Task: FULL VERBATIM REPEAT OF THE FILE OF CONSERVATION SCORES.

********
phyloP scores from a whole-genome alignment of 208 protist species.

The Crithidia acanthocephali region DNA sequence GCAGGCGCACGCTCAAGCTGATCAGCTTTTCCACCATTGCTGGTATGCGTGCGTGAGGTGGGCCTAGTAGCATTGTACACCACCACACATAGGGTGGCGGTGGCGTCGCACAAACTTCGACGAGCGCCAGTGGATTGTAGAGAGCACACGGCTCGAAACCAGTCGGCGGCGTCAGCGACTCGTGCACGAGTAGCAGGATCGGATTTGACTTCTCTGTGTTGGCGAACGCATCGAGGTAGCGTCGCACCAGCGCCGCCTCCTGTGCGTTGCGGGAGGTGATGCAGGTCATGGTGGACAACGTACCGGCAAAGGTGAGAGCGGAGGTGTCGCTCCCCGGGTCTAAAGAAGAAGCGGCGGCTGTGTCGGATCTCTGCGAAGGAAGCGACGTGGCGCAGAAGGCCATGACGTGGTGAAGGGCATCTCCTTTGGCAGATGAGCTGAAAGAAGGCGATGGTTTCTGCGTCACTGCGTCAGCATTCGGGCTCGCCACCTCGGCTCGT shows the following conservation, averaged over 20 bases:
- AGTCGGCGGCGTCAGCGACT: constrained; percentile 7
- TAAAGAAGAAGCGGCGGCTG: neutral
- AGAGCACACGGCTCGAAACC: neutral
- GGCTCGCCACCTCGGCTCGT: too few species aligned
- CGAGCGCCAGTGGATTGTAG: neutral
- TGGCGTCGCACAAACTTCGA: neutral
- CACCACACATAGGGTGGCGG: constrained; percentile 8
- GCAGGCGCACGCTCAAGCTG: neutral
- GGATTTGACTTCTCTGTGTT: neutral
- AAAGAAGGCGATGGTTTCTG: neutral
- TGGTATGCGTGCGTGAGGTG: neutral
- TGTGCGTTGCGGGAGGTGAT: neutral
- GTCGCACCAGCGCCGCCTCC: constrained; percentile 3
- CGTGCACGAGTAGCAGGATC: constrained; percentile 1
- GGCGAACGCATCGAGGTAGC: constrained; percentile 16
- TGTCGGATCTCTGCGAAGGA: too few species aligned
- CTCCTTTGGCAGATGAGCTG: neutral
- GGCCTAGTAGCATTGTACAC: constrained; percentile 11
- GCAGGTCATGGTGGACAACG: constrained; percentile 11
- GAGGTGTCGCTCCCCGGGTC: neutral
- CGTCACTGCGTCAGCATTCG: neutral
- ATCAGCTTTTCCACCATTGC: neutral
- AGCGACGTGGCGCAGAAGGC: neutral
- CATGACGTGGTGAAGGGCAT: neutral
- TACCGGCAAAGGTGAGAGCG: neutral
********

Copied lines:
phyloP scores from a whole-genome alignment of 208 protist species.

The Crithidia acanthocephali region DNA sequence GCAGGCGCACGCTCAAGCTGATCAGCTTTTCCACCATTGCTGGTATGCGTGCGTGAGGTGGGCCTAGTAGCATTGTACACCACCACACATAGGGTGGCGGTGGCGTCGCACAAACTTCGACGAGCGCCAGTGGATTGTAGAGAGCACACGGCTCGAAACCAGTCGGCGGCGTCAGCGACTCGTGCACGAGTAGCAGGATCGGATTTGACTTCTCTGTGTTGGCGAACGCATCGAGGTAGCGTCGCACCAGCGCCGCCTCCTGTGCGTTGCGGGAGGTGATGCAGGTCATGGTGGACAACGTACCGGCAAAGGTGAGAGCGGAGGTGTCGCTCCCCGGGTCTAAAGAAGAAGCGGCGGCTGTGTCGGATCTCTGCGAAGGAAGCGACGTGGCGCAGAAGGCCATGACGTGGTGAAGGGCATCTCCTTTGGCAGATGAGCTGAAAGAAGGCGATGGTTTCTGCGTCACTGCGTCAGCATTCGGGCTCGCCACCTCGGCTCGT shows the following conservation, averaged over 20 bases:
- AGTCGGCGGCGTCAGCGACT: constrained; percentile 7
- TAAAGAAGAAGCGGCGGCTG: neutral
- AGAGCACACGGCTCGAAACC: neutral
- GGCTCGCCACCTCGGCTCGT: too few species aligned
- CGAGCGCCAGTGGATTGTAG: neutral
- TGGCGTCGCACAAACTTCGA: neutral
- CACCACACATAGGGTGGCGG: constrained; percentile 8
- GCAGGCGCACGCTCAAGCTG: neutral
- GGATTTGACTTCTCTGTGTT: neutral
- AAAGAAGGCGATGGTTTCTG: neutral
- TGGTATGCGTGCGTGAGGTG: neutral
- TGTGCGTTGCGGGAGGTGAT: neutral
- GTCGCACCAGCGCCGCCTCC: constrained; percentile 3
- CGTGCACGAGTAGCAGGATC: constrained; percentile 1
- GGCGAACGCATCGAGGTAGC: constrained; percentile 16
- TGTCGGATCTCTGCGAAGGA: too few species aligned
- CTCCTTTGGCAGATGAGCTG: neutral
- GGCCTAGTAGCATTGTACAC: constrained; percentile 11
- GCAGGTCATGGTGGACAACG: constrained; percentile 11
- GAGGTGTCGCTCCCCGGGTC: neutral
- CGTCACTGCGTCAGCATTCG: neutral
- ATCAGCTTTTCCACCATTGC: neutral
- AGCGACGTGGCGCAGAAGGC: neutral
- CATGACGTGGTGAAGGGCAT: neutral
- TACCGGCAAAGGTGAGAGCG: neutral